Priv.-Doz. Jennifer Turner
Department of Social Sciences (» Postal address)
Dr. Kimberley Peters
Kimberley Peters leads a research group in Marine Governance at the Helmholtz Institute for Functional Marine Biodiversity (HIFMB), a collaboration between the University of Oldenburg and Alfred Wegener Institute (AWI), Germany. Within this interdisciplinary centre Kimberley uses spatial frames for understanding how watery spaces are organised and managed, and takes a critical approach to interrogating operations of power at sea. Kimberley has published widely in the field of marine governance and maritime geography and, among other things, is the lead editor of The Routledge Handbook of Ocean Space.
As part of her work on interrogating the organisation and management of ocean space, one of Kimberley’s research interests is Carceral Seas: Crime, Governance and Mobilities. Much of this work is historical in focus, seeking to question how past oceanic events can help us understand contemporary concerns. To date, Kimberley’s research has explored this interest in relation to the case study of offshore radio piracy in her monograph Sound, Space, Society: Rebel Radio, which questions how historical transgressions led to a change in the law of the sea.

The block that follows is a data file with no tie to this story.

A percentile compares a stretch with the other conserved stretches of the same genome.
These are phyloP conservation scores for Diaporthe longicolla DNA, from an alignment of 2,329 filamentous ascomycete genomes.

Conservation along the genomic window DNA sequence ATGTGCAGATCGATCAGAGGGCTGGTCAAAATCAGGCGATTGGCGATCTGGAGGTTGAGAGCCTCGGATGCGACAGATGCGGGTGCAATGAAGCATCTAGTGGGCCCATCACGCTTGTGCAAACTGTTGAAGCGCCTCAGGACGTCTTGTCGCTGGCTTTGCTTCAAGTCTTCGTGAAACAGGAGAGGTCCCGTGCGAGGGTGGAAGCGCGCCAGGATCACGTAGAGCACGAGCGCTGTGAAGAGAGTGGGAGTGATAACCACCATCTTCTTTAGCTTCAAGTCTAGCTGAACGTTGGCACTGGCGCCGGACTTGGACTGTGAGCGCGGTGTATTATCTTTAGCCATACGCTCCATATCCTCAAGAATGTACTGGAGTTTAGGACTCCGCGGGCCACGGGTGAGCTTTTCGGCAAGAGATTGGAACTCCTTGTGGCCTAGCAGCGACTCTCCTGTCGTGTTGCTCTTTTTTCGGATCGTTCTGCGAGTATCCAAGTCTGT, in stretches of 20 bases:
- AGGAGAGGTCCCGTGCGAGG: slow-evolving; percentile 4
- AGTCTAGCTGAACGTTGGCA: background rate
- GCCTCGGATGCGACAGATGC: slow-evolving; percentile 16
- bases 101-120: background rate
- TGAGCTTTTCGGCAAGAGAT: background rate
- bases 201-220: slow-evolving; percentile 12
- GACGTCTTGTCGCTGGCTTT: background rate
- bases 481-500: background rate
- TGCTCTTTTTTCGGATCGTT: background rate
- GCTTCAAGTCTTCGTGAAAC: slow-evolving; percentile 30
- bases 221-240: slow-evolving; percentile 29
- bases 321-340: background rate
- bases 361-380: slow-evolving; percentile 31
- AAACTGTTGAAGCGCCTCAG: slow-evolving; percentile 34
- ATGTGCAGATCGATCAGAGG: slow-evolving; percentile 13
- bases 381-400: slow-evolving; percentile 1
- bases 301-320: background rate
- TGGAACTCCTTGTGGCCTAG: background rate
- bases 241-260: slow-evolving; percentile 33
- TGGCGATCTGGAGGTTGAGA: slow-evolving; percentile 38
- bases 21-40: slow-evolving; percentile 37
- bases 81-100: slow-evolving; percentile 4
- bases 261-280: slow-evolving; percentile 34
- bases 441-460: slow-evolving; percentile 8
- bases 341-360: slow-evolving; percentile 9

For the past 8 years Kimberley has been working on various projects concerned with the seemingly contradictory relationship between ‘carcerality’ and the ‘sea’ (with Jennifer Turner) in a historic and more recent context. Carceral spaces are those defined as closed, controlled, confined. The sea is often characterised in opposition – as the most ‘free’ and ‘open’ of space. However, as geographers (historians and International Relations scholars) have demonstrated, the sea – a space often out of sight and mind, can offer a legal exception to the state and has thus frequently been used as a prison space to hold and contain, where state regulation can be circumnavigated for carceral purposes. It has also been used as a space across which to move and remove (and also return) ‘unwanted’ or ‘undesirable’ people from one territory to another via ‘transportation’ or prison ships. We have explored these ideas in a series of papers focussing on the convict ship. Our most recent work understands the sea, and lifeworlds, labour, activities, and relations with more-than-human life, as ‘carceral’. Together with Jennifer Turner she is co-editor of Carceral Mobilities: Interrogating Movement in Incarceration and a special section of Political Geography on ‘Carceral Seas’.
Future work is now developing with Paula Satizábal. Paula’s work sits at the intersections of marine geography, political ecology and studies of blue justice. Together we are developing a range of work that considers issues of borders, blue crime, (in)justice, dispossession and ultimately, the uneven and unequal power dynamics that are part and parcel of marine management regimes.